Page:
- Very low residue content (residual VOC) levels
- Prevention of damage to product due to avoidance of elevated process temperatures and hot spots through efficient heat transfer equipment
- Ideal for sensitive products due to low shear forces in the process
- Lower power consumption due to the absence of heavy rotating equipment
- Reduced mechanical maintenance
- Moderate capital cost due to unique process concept
Polymer devolatilization technology
Efficiently remove monomers, solvents and impurities from polymers
- Polystyrene, GPPS, HIPS
- Styrene copolymer, ABS / SAN
- Polyethylene, HDPE, LLDPE
- Polyvinylacetate, PVAC
- Polycarbonate, PC
- Polyetherglycole, PEG
- Polyoxymethylene, POM
- Polyisobutylene, PIB
- Elastomer, EPM, EPDM
- Biodegradable polymers
Polymer devolatilization technology
Devolatilization processes are often a key issue in the production of high-quality polymer products. With legislation and stricter environmental requirements demanding lower residual organic volatiles in plastic materials, efficient devolatilization is mandatory for any modern polymer production plant.
After polymerization, the product usually still contains significant amounts of unreacted monomers, oligomers, solvents, and other impurities. Some of these remaining chemicals are harmful or react with the polymer chains during later processing, making their removal an important step to obtain a commercially usable polymer.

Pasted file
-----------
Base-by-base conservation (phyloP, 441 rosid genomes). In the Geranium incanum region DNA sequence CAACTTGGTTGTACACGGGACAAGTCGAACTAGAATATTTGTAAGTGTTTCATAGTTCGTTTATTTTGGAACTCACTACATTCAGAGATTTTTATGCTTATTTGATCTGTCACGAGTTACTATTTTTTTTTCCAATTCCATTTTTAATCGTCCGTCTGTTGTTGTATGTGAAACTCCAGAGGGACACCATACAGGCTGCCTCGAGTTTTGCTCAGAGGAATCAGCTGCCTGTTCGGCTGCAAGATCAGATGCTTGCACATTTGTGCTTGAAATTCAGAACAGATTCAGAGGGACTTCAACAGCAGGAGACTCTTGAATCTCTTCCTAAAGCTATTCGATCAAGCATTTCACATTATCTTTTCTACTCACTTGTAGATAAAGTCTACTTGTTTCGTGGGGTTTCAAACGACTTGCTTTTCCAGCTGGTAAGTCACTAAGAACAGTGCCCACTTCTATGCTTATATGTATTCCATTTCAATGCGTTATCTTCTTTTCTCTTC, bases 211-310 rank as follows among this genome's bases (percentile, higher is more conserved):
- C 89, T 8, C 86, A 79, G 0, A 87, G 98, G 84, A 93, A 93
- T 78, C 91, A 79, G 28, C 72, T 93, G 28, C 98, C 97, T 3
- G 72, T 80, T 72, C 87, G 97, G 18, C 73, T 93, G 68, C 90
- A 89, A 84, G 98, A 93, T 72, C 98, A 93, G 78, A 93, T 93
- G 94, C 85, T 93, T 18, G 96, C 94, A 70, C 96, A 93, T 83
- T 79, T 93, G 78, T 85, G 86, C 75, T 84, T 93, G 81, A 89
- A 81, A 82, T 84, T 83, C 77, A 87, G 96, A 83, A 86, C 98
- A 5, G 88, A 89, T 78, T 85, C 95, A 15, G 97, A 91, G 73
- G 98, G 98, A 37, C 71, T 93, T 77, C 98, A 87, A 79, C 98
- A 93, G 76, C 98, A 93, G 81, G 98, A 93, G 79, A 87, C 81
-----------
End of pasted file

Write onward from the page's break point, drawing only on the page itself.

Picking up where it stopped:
The removal of volatiles from polymer melts is a complicated task not only because diffusion from the polymer is strongly limited by viscosity. Solvents and monomers often also exhibit rather high boiling points, making it more difficult to evaporate them at temperatures that do not harm the polymeric matrix.
Technical concept for low residual volatile content polymer
For the efficient removal of residual volatiles from polymer melts, Sulzer has developed equipment and process concepts based on static mixing. Our single or multistage devolatilization processes feature:
- Heat exchangers equipped with static mixers for better heat transfer
- Static mixers for injecting stripping agents
- Uniquely designed flash chambers
- Proprietary flow distributor technology suitable for a wide range of viscosities
- Overhead system for recovery of monomers/solvents
- Delivery of a complete process package (optionally skid-mounted) including gear pumps and other equipment
Multistage devolatilization: reaching for the limit
For many polymers, polymerization is stopped at conversions of around 50%. In case of rubbers, monomer conversions of even less than 20% are common. The removal of such high amounts of solvents and monomers to levels in the ppm range requires significant efforts in devolatilization.
Sulzer's devolatilization technology enables significant VOC reduction by using static mixing in combination with multistage flash techniques, thus dispensing with the need for dynamic equipment as extruders or kneaders in many cases. For polymers that cannot be devolatilized fully by using static mixing technology only, the combination of state-of-the-art flash technology with dynamic equipment such as extruders or kneaders results in significant energy savings and increased profitability of your overall process.